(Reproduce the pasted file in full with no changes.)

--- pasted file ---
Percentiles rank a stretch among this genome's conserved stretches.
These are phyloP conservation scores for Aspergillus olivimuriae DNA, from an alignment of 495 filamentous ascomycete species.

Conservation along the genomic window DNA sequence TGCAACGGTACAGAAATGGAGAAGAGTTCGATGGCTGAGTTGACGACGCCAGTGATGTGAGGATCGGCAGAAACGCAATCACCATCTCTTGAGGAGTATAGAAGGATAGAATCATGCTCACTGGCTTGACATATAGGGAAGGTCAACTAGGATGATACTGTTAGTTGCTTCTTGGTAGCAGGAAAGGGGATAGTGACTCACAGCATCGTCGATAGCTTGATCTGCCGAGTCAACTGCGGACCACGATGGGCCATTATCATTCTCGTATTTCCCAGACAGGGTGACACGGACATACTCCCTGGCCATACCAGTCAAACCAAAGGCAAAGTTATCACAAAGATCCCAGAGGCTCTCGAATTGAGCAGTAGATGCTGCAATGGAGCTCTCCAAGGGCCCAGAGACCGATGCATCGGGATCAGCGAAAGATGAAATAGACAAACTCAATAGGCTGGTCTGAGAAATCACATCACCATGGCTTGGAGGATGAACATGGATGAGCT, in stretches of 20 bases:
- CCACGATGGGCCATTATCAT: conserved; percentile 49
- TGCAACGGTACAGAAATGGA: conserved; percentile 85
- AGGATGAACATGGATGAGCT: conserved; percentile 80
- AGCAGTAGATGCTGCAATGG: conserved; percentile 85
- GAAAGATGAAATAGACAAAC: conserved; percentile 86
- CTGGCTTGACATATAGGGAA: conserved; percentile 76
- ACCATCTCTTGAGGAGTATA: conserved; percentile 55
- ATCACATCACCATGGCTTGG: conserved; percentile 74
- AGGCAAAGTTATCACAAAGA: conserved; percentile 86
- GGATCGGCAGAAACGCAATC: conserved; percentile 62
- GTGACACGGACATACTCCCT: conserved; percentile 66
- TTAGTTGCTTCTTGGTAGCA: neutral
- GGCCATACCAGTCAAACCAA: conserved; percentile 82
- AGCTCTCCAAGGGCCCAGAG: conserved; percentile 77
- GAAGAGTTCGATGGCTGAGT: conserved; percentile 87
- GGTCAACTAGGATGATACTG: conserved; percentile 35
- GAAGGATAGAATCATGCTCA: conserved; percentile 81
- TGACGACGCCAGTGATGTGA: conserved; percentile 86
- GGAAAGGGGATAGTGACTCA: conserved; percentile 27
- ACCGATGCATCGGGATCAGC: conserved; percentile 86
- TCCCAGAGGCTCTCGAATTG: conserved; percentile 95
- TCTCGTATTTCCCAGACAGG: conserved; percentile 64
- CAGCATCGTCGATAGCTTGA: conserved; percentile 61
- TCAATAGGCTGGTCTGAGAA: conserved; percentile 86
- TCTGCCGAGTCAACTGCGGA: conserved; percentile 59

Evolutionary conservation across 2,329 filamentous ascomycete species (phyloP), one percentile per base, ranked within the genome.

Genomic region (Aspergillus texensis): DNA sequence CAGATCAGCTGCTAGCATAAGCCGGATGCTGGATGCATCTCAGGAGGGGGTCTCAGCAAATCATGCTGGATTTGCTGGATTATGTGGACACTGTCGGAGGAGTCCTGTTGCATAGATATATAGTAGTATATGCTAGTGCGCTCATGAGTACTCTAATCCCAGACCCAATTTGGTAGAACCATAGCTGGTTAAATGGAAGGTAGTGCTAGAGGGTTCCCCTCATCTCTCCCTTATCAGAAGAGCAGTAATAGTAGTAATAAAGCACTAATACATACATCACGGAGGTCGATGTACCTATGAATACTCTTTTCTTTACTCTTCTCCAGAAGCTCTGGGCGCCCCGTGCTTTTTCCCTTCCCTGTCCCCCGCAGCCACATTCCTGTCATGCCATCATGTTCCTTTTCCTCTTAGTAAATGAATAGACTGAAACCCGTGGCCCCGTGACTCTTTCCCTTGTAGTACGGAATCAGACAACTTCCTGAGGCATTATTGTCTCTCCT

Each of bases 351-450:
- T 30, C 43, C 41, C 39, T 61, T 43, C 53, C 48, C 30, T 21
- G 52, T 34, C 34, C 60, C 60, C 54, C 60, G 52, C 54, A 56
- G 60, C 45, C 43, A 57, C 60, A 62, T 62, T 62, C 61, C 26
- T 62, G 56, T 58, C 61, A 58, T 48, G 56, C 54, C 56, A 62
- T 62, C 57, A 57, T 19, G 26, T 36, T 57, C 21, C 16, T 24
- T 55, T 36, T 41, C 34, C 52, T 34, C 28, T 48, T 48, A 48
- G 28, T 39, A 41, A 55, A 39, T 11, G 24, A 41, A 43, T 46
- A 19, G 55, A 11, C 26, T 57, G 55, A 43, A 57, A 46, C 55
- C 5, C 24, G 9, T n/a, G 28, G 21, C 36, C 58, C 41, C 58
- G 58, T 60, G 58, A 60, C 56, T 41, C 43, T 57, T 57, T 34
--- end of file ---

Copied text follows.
Percentiles rank a stretch among this genome's conserved stretches.
These are phyloP conservation scores for Aspergillus olivimuriae DNA, from an alignment of 495 filamentous ascomycete species.

Conservation along the genomic window DNA sequence TGCAACGGTACAGAAATGGAGAAGAGTTCGATGGCTGAGTTGACGACGCCAGTGATGTGAGGATCGGCAGAAACGCAATCACCATCTCTTGAGGAGTATAGAAGGATAGAATCATGCTCACTGGCTTGACATATAGGGAAGGTCAACTAGGATGATACTGTTAGTTGCTTCTTGGTAGCAGGAAAGGGGATAGTGACTCACAGCATCGTCGATAGCTTGATCTGCCGAGTCAACTGCGGACCACGATGGGCCATTATCATTCTCGTATTTCCCAGACAGGGTGACACGGACATACTCCCTGGCCATACCAGTCAAACCAAAGGCAAAGTTATCACAAAGATCCCAGAGGCTCTCGAATTGAGCAGTAGATGCTGCAATGGAGCTCTCCAAGGGCCCAGAGACCGATGCATCGGGATCAGCGAAAGATGAAATAGACAAACTCAATAGGCTGGTCTGAGAAATCACATCACCATGGCTTGGAGGATGAACATGGATGAGCT, in stretches of 20 bases:
- CCACGATGGGCCATTATCAT: conserved; percentile 49
- TGCAACGGTACAGAAATGGA: conserved; percentile 85
- AGGATGAACATGGATGAGCT: conserved; percentile 80
- AGCAGTAGATGCTGCAATGG: conserved; percentile 85
- GAAAGATGAAATAGACAAAC: conserved; percentile 86
- CTGGCTTGACATATAGGGAA: conserved; percentile 76
- ACCATCTCTTGAGGAGTATA: conserved; percentile 55
- ATCACATCACCATGGCTTGG: conserved; percentile 74
- AGGCAAAGTTATCACAAAGA: conserved; percentile 86
- GGATCGGCAGAAACGCAATC: conserved; percentile 62
- GTGACACGGACATACTCCCT: conserved; percentile 66
- TTAGTTGCTTCTTGGTAGCA: neutral
- GGCCATACCAGTCAAACCAA: conserved; percentile 82
- AGCTCTCCAAGGGCCCAGAG: conserved; percentile 77
- GAAGAGTTCGATGGCTGAGT: conserved; percentile 87
- GGTCAACTAGGATGATACTG: conserved; percentile 35
- GAAGGATAGAATCATGCTCA: conserved; percentile 81
- TGACGACGCCAGTGATGTGA: conserved; percentile 86
- GGAAAGGGGATAGTGACTCA: conserved; percentile 27
- ACCGATGCATCGGGATCAGC: conserved; percentile 86
- TCCCAGAGGCTCTCGAATTG: conserved; percentile 95
- TCTCGTATTTCCCAGACAGG: conserved; percentile 64
- CAGCATCGTCGATAGCTTGA: conserved; percentile 61
- TCAATAGGCTGGTCTGAGAA: conserved; percentile 86
- TCTGCCGAGTCAACTGCGGA: conserved; percentile 59

Evolutionary conservation across 2,329 filamentous ascomycete species (phyloP), one percentile per base, ranked within the genome.

Genomic region (Aspergillus texensis): DNA sequence CAGATCAGCTGCTAGCATAAGCCGGATGCTGGATGCATCTCAGGAGGGGGTCTCAGCAAATCATGCTGGATTTGCTGGATTATGTGGACACTGTCGGAGGAGTCCTGTTGCATAGATATATAGTAGTATATGCTAGTGCGCTCATGAGTACTCTAATCCCAGACCCAATTTGGTAGAACCATAGCTGGTTAAATGGAAGGTAGTGCTAGAGGGTTCCCCTCATCTCTCCCTTATCAGAAGAGCAGTAATAGTAGTAATAAAGCACTAATACATACATCACGGAGGTCGATGTACCTATGAATACTCTTTTCTTTACTCTTCTCCAGAAGCTCTGGGCGCCCCGTGCTTTTTCCCTTCCCTGTCCCCCGCAGCCACATTCCTGTCATGCCATCATGTTCCTTTTCCTCTTAGTAAATGAATAGACTGAAACCCGTGGCCCCGTGACTCTTTCCCTTGTAGTACGGAATCAGACAACTTCCTGAGGCATTATTGTCTCTCCT

Each of bases 351-450:
- T 30, C 43, C 41, C 39, T 61, T 43, C 53, C 48, C 30, T 21
- G 52, T 34, C 34, C 60, C 60, C 54, C 60, G 52, C 54, A 56
- G 60, C 45, C 43, A 57, C 60, A 62, T 62, T 62, C 61, C 26
- T 62, G 56, T 58, C 61, A 58, T 48, G 56, C 54, C 56, A 62
- T 62, C 57, A 57, T 19, G 26, T 36, T 57, C 21, C 16, T 24
- T 55, T 36, T 41, C 34, C 52, T 34, C 28, T 48, T 48, A 48
- G 28, T 39, A 41, A 55, A 39, T 11, G 24, A 41, A 43, T 46
- A 19, G 55, A 11, C 26, T 57, G 55, A 43, A 57, A 46, C 55
- C 5, C 24, G 9, T n/a, G 28, G 21, C 36, C 58, C 41, C 58
- G 58, T 60, G 58, A 60, C 56, T 41, C 43, T 57, T 57, T 34